In a 2016 essay, “I Used to Be a Human Being,” Andrew Sullivan explored his debilitating digital addiction. His subtitle likely reads true for many people: “An endless bombardment of news and gossip and images has rendered us manic information addicts. It broke me. It might break you, too.”
Many of us need to ask ourselves if we are mindlessly spending too much time online and not enough time in the real world.
If your online habits are interfering with your productivity, your leisure time, or your relationships, Newport deserves your rapt attention. Newport has already written several of the most important professional and personal development books of the past decade. In “So Good They Can’t Ignore You: Why Skills Trump Passion in the Quest for Work You Love,” Newport debunks the conventional wisdom that following your passion leads to success. In “Deep Work: Rules for Focused Success in a Distracted World,” Newport convincingly argues that we’ve fooled ourselves into believing we are effective multitaskers, when in fact we would all benefit by more distraction-free concentration.
You May Be Addicted
Some scoff at the idea of social media addiction, thinking of addiction as something afflicting drug or alcohol abusers.
But Facebook and other social media sites are designed to addict you. They use, in Newport’s words, “intermittent positive reinforcement and the drive for social approval” as tools to get you to use their products at the expense of better uses of your time.
Former Google engineer Tristan Harris likened the frequent checking of your phone to using a slot machine: “Every time I check my phone, I’m playing the slot machine to see, ‘What did I get?’”
When you post, Newport asks, “Will you get likes (or hearts or retweets), or will it languish with no feedback? The former creates what one Facebook engineer calls “bright dings of pseudo-pleasure.” In 2017 during an Axios event in Philadelphia, Sean Parker, the first president of Facebook, described Facebook’s objective as “exploiting a vulnerability in human psychology” to hijack our attention.
“How do we consume as much of your time and conscious attention as possible?” Parker recalls the company asking itself. The answer, recounted Parker, was features like the “like” button, which would give users “a little dopamine hit” to keep them engaged.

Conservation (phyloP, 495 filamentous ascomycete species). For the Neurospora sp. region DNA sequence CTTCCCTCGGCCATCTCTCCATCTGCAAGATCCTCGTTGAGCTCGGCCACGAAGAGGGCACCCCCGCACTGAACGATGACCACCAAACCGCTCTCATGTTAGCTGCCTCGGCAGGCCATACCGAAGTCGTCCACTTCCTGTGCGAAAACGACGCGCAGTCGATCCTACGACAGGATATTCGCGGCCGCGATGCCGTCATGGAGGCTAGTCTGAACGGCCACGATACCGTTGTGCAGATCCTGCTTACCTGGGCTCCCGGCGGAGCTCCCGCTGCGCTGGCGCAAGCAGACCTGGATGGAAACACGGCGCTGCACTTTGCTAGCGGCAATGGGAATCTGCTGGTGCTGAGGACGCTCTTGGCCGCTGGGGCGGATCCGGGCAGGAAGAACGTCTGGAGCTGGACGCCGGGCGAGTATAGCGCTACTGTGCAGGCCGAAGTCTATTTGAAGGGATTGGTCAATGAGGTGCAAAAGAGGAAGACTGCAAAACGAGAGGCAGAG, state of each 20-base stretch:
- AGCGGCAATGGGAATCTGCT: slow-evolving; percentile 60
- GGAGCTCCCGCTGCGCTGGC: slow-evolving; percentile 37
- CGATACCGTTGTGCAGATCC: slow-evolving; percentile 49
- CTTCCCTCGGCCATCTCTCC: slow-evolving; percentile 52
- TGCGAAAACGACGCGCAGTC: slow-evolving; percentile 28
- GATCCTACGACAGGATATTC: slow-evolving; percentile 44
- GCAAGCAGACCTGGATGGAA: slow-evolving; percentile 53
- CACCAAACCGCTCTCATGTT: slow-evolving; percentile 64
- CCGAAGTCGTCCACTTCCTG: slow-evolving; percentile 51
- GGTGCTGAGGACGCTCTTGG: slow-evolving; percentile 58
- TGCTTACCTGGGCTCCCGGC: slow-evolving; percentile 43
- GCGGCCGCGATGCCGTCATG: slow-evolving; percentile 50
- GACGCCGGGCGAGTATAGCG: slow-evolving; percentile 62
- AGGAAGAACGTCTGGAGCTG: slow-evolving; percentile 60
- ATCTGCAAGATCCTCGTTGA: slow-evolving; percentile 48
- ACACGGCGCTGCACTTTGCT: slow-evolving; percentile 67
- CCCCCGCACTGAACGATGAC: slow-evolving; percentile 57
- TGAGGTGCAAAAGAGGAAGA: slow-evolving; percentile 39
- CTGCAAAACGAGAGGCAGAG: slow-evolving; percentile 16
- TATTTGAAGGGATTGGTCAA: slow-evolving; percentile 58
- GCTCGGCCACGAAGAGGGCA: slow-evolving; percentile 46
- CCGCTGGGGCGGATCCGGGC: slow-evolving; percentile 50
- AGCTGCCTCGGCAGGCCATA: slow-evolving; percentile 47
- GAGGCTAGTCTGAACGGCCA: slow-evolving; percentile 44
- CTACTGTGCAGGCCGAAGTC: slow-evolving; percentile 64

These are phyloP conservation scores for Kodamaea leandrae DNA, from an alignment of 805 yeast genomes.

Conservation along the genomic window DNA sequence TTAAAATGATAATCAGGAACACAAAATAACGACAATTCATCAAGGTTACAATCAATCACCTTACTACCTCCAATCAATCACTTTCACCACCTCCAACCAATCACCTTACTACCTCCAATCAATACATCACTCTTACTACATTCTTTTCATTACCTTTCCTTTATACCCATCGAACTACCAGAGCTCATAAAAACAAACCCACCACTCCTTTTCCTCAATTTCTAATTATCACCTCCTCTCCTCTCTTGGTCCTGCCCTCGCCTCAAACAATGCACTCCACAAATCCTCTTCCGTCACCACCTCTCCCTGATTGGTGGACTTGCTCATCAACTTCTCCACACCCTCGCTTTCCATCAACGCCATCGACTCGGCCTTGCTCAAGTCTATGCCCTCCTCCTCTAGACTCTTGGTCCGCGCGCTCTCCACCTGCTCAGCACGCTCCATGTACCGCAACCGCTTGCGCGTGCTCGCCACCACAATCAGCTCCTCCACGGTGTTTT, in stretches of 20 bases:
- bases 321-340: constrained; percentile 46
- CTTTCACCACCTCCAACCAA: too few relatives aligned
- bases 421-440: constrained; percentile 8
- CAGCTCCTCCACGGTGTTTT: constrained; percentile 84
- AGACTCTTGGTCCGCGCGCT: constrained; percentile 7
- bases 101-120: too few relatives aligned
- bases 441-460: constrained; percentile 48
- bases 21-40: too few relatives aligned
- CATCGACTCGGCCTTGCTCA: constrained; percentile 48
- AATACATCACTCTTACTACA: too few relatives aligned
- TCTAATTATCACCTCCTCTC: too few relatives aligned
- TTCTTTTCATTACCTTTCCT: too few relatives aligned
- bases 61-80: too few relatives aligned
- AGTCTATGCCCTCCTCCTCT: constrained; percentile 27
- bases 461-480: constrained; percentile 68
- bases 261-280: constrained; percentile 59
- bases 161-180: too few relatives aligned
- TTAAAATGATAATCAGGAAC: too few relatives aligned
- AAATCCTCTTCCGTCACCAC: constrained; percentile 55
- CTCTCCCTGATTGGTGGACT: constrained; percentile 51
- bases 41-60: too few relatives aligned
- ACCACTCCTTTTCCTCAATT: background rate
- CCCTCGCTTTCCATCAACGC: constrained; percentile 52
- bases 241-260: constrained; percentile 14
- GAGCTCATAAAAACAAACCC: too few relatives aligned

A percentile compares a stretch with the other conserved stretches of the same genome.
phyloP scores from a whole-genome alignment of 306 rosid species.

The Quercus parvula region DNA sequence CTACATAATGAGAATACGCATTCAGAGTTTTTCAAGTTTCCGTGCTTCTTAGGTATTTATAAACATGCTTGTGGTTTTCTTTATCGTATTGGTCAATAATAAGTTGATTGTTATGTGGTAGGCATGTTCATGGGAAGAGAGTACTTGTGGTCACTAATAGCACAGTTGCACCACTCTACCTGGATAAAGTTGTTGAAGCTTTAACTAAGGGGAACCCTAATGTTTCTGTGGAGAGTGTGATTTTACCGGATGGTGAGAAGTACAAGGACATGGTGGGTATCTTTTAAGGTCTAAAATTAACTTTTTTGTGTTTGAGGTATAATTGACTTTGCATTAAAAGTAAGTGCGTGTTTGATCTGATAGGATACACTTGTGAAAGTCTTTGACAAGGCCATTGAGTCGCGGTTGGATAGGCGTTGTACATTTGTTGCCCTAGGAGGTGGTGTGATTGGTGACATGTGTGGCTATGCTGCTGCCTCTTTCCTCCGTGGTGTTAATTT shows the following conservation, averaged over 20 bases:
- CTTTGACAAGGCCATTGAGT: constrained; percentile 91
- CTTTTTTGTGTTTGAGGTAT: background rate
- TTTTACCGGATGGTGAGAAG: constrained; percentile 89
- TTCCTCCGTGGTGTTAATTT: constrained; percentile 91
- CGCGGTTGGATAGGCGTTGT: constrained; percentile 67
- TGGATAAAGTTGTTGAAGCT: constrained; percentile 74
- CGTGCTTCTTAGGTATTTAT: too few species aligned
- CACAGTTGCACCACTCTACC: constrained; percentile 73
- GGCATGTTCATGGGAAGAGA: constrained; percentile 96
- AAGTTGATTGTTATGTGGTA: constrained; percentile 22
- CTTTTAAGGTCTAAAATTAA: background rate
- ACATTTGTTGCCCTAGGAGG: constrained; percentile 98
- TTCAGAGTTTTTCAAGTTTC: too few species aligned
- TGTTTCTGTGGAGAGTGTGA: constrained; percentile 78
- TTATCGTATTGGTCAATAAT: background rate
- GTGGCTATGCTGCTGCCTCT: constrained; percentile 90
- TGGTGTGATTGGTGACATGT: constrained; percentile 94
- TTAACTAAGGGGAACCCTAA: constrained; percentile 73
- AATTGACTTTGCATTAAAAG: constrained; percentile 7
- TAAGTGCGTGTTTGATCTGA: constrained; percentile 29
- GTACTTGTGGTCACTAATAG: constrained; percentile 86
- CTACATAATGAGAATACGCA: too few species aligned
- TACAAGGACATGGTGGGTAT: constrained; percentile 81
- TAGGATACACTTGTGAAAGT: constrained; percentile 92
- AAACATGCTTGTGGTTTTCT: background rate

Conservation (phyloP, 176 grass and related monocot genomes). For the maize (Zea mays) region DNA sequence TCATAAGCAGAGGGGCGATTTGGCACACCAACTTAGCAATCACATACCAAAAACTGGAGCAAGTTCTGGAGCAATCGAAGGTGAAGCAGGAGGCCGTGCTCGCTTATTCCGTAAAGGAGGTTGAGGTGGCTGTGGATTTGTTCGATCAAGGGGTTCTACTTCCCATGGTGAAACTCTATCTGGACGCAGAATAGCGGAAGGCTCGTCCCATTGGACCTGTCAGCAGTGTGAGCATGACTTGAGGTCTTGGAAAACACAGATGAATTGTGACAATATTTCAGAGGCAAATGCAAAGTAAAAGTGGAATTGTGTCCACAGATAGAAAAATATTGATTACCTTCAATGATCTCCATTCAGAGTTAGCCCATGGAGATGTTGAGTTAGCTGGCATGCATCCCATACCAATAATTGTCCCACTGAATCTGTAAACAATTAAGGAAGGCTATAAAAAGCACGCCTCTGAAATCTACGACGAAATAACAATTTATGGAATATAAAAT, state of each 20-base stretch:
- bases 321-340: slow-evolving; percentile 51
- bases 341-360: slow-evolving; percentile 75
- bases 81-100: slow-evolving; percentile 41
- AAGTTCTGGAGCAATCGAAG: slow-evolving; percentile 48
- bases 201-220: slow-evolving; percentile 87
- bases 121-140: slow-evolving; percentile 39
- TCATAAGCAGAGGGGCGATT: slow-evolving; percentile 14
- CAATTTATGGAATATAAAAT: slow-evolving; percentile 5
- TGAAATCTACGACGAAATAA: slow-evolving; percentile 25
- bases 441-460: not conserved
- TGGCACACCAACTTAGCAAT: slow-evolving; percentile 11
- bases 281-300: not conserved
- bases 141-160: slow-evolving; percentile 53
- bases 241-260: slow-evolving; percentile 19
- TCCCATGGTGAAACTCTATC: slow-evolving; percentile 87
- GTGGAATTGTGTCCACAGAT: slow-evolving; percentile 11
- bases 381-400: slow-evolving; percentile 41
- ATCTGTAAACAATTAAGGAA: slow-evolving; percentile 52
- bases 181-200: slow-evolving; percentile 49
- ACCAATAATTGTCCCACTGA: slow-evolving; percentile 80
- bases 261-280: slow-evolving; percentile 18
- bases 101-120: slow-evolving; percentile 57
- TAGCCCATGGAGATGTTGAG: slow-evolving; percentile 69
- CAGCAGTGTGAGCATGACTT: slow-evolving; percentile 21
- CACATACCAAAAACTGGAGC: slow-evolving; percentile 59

If you aren’t a Facebook user, don’t think you’re immune to digital addiction, Newport says.
“Many people have the experience of visiting a content website for a specific purpose—say, for example, going to a newspaper site to check the weather forecast—and then find themselves thirty minutes later still mindlessly following trails of links, skipping from one headline to another. This behavior can also be sparked by unpredictable feedback: most articles end up duds, but occasionally you’ll land on one that creates a strong emotion, be it righteous anger or laughter.
Another factor reinforcing behavioral addiction is the drive for social approval, Newport says.
“If lots of people click the little heart icon under your latest Instagram post, it feels like the tribe is showing you approval—which we’re adapted to strongly crave,” he writes.
Meanwhile, “a lack of positive feedback creates a sense of distress.”
With this sense of distress, Newport says people can develop an urgent need to constantly monitor what seems like vital information about their social standing.
Toward a Philosophy of Technology Use
If your attention has been hijacked, Newport is convinced you need a philosophy of technology use.
This philosophy should be “rooted in your deep values,” he writes. It should provide clarity about what digital tools you should use and how you should use them. Equally important, he writes, is that it “enables you to confidently ignore everything else.”
Newport recommends digital minimalism: “A philosophy of technology use in which you focus your online time on a small number of carefully selected and optimized activities that strongly support things you value, and then happily miss out on everything else.”